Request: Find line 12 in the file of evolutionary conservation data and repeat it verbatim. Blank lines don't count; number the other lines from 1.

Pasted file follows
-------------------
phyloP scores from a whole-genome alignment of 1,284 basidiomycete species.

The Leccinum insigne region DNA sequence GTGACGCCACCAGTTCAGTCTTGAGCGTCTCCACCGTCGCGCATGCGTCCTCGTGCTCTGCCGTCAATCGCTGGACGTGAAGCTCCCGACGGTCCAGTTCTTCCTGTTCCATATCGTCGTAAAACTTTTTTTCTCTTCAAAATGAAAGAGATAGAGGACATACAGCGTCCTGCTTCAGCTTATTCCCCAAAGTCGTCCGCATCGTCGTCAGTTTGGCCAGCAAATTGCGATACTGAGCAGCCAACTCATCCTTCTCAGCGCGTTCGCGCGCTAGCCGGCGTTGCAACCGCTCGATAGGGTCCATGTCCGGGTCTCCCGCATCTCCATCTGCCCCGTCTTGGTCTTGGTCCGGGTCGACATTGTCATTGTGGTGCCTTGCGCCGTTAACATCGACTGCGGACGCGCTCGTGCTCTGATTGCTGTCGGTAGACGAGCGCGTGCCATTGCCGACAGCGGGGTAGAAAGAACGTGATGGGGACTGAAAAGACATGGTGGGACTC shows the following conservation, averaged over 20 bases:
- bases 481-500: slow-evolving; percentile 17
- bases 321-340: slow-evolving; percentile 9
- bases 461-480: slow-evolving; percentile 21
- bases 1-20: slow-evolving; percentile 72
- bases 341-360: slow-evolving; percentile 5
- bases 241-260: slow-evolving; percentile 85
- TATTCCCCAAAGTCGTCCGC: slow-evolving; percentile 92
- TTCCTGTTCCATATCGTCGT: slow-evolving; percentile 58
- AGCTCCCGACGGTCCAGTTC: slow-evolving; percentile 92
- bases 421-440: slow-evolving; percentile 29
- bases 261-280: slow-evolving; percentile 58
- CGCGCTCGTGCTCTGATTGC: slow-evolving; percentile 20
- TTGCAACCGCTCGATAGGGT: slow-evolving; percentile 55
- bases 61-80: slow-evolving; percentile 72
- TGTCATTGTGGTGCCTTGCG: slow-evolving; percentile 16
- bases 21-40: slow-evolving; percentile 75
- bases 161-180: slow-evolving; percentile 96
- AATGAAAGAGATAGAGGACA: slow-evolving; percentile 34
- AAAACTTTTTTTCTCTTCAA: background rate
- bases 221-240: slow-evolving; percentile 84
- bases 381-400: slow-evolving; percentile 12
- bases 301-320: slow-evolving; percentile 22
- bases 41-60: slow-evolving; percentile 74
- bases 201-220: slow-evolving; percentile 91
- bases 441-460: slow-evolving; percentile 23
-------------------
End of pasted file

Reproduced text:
- bases 421-440: slow-evolving; percentile 29